Seemingly out of nowhere, a new service called Screening Room could soon let consumers watch new movies the same day they hit theaters — for a hefty price. On Wednesday, Variety reported that movie studios and the Sean Parker-backed startup have been in negotiations to help make the service a reality. And today, Variety claims some of Hollywood's biggest directors — Steven Spielberg, J.J. Abrams, and Peter Jackson among them — are supportive of the idea. Some of the directors involved (Ron Howard and Brian Grazer are also named) have already invested in the business.
Screening Room plans to charge $150 for access to a tightly-secured set-top box that would let people skip theater lines and watch brand new films in their own living room. On top of the equipment cost, viewers would have to pay $50 per screening, and they'd get only 48 hours to watch the movie after laying down that money. Theaters and movie exhibitors are expected to receive a decent chunk of profits to offset complaints that Screening Room could potentially throw a wrench into their profits.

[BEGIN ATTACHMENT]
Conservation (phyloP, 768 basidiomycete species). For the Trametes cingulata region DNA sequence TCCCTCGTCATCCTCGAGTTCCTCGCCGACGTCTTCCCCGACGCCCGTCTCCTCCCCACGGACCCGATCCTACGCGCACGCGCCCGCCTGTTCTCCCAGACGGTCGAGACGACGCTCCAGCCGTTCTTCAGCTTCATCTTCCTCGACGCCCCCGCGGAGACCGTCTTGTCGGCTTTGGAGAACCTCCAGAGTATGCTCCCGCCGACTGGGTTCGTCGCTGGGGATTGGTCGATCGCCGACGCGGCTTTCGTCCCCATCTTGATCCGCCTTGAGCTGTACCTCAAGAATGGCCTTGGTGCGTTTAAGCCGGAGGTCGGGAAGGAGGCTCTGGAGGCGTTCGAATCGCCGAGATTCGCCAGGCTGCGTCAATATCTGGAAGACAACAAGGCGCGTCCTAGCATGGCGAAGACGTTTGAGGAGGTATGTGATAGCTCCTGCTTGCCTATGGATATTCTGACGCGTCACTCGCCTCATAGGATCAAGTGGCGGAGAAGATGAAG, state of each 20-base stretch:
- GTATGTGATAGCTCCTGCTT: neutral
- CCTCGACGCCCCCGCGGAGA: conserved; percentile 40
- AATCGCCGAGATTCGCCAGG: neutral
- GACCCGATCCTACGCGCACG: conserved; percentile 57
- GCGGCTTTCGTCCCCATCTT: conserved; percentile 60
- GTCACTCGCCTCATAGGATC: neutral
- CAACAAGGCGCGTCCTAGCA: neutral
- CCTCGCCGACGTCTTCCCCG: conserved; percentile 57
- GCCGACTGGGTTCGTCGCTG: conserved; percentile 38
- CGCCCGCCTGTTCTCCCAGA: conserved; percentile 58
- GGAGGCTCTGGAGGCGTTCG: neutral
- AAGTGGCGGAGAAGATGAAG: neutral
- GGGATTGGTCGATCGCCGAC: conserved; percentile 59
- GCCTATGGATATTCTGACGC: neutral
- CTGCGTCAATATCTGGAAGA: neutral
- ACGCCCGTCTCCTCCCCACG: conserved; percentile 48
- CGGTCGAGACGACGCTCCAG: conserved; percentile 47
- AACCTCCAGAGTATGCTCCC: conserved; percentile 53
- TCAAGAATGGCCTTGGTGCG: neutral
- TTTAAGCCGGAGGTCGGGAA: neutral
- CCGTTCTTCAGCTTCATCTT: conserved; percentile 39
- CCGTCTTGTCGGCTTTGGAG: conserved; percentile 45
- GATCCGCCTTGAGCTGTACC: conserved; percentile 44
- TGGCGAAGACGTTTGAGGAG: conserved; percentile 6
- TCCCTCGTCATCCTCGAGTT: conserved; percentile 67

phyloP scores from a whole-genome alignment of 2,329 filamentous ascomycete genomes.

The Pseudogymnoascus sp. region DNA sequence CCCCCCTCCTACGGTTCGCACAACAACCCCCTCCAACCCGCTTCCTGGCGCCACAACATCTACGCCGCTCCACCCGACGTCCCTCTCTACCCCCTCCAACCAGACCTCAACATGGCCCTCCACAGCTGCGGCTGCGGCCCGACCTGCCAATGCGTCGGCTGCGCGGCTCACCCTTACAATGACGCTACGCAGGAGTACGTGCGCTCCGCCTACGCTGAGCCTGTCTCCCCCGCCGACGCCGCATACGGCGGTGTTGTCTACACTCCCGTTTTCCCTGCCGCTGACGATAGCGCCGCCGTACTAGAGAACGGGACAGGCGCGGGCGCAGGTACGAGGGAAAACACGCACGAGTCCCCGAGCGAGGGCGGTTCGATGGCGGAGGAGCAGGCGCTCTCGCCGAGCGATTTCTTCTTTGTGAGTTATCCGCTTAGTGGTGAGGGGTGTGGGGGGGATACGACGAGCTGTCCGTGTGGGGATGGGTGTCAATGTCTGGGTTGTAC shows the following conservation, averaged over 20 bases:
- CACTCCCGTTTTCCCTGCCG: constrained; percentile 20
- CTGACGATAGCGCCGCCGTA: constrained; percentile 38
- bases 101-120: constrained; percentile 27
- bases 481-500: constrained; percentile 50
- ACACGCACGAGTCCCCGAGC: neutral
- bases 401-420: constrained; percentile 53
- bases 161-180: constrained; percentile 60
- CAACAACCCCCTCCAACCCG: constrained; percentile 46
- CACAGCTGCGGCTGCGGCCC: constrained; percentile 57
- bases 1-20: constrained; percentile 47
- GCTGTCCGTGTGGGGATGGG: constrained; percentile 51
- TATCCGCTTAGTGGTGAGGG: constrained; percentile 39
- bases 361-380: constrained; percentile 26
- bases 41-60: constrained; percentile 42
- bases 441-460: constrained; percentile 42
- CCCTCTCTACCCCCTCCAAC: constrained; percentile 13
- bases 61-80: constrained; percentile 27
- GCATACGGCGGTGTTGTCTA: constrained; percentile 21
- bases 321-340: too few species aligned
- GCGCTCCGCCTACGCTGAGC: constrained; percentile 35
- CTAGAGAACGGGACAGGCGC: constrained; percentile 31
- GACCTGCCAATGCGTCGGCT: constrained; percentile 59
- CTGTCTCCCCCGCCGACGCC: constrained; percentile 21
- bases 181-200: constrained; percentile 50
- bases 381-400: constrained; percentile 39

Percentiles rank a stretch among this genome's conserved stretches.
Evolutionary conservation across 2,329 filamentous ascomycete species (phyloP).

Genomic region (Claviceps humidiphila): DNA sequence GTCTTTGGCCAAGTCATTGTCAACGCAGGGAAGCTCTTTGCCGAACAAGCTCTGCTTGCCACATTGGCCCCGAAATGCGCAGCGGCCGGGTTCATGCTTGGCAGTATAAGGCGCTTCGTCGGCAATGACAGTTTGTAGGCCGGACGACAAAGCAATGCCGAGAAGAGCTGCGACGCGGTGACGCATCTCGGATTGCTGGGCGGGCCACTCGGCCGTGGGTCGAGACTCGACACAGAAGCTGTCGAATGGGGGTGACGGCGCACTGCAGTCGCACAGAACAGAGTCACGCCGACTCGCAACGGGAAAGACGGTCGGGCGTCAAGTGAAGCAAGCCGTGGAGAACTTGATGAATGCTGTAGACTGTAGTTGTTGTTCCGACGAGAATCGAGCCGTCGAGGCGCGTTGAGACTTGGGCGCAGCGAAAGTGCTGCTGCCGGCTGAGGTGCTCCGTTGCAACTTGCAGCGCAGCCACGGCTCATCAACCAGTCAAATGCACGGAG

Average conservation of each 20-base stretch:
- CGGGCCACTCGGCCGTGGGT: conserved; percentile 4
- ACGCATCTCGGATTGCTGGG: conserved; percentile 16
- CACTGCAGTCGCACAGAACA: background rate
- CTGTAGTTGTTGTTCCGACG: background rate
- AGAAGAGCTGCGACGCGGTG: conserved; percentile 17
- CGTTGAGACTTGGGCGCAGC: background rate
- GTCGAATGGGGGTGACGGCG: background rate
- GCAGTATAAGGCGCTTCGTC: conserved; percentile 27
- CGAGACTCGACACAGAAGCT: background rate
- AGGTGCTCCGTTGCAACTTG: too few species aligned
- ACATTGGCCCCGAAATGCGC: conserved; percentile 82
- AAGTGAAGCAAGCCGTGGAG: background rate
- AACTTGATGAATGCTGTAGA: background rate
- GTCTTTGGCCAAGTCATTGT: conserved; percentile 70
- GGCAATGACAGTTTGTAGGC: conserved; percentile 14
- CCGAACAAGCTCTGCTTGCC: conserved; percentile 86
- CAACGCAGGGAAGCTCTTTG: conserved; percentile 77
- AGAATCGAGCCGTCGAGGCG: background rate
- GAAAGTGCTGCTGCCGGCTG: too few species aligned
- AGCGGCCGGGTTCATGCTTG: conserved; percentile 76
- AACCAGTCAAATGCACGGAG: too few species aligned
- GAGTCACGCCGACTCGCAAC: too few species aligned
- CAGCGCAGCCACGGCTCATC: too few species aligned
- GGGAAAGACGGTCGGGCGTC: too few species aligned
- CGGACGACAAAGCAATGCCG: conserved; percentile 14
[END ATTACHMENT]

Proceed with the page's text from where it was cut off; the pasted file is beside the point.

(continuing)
Theater owners could take in as much as "$20 of the $50 fee" according to Variety, and users would also get two free tickets to any movie paid for at home to encourage seeing it again at their local cinema. So far, representatives for the filmmakers aren't commenting. But the buzz around Screening Room is amping up considerably, so hopefully we'll hear more about how it'll all work — and if everyone's willing to play ball — very soon.